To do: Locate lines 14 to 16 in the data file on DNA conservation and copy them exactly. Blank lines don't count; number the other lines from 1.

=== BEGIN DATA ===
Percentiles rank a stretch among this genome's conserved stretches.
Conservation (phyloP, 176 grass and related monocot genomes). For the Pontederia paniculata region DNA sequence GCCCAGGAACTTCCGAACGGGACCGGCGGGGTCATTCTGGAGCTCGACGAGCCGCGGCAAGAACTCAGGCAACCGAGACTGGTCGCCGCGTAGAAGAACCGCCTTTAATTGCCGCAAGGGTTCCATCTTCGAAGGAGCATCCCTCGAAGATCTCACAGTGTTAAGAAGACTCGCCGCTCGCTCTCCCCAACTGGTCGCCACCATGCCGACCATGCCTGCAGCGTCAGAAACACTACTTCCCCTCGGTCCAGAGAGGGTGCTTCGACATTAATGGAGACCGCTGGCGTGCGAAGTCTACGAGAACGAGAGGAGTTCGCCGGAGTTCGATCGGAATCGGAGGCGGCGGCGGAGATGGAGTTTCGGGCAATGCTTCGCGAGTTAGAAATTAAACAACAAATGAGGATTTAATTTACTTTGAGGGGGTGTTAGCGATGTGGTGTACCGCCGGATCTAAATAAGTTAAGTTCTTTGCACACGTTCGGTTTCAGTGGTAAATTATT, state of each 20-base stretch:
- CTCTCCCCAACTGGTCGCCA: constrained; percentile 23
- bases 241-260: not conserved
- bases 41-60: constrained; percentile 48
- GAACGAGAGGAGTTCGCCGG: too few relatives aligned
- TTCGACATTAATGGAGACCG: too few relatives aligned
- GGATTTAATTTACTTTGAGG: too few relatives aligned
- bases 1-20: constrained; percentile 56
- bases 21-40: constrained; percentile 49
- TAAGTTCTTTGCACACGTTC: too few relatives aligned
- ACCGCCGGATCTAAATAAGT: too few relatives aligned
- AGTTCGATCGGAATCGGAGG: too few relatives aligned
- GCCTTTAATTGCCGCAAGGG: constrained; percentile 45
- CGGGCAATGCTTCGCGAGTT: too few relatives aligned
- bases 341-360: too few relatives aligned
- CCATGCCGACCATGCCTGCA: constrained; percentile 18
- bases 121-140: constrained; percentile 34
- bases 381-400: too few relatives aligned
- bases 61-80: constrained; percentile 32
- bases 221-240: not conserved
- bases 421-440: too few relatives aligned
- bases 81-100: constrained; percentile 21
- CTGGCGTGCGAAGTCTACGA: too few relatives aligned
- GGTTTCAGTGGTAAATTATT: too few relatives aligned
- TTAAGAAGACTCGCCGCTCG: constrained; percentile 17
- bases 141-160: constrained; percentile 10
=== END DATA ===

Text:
- GCCTTTAATTGCCGCAAGGG: constrained; percentile 45
- CGGGCAATGCTTCGCGAGTT: too few relatives aligned
- bases 341-360: too few relatives aligned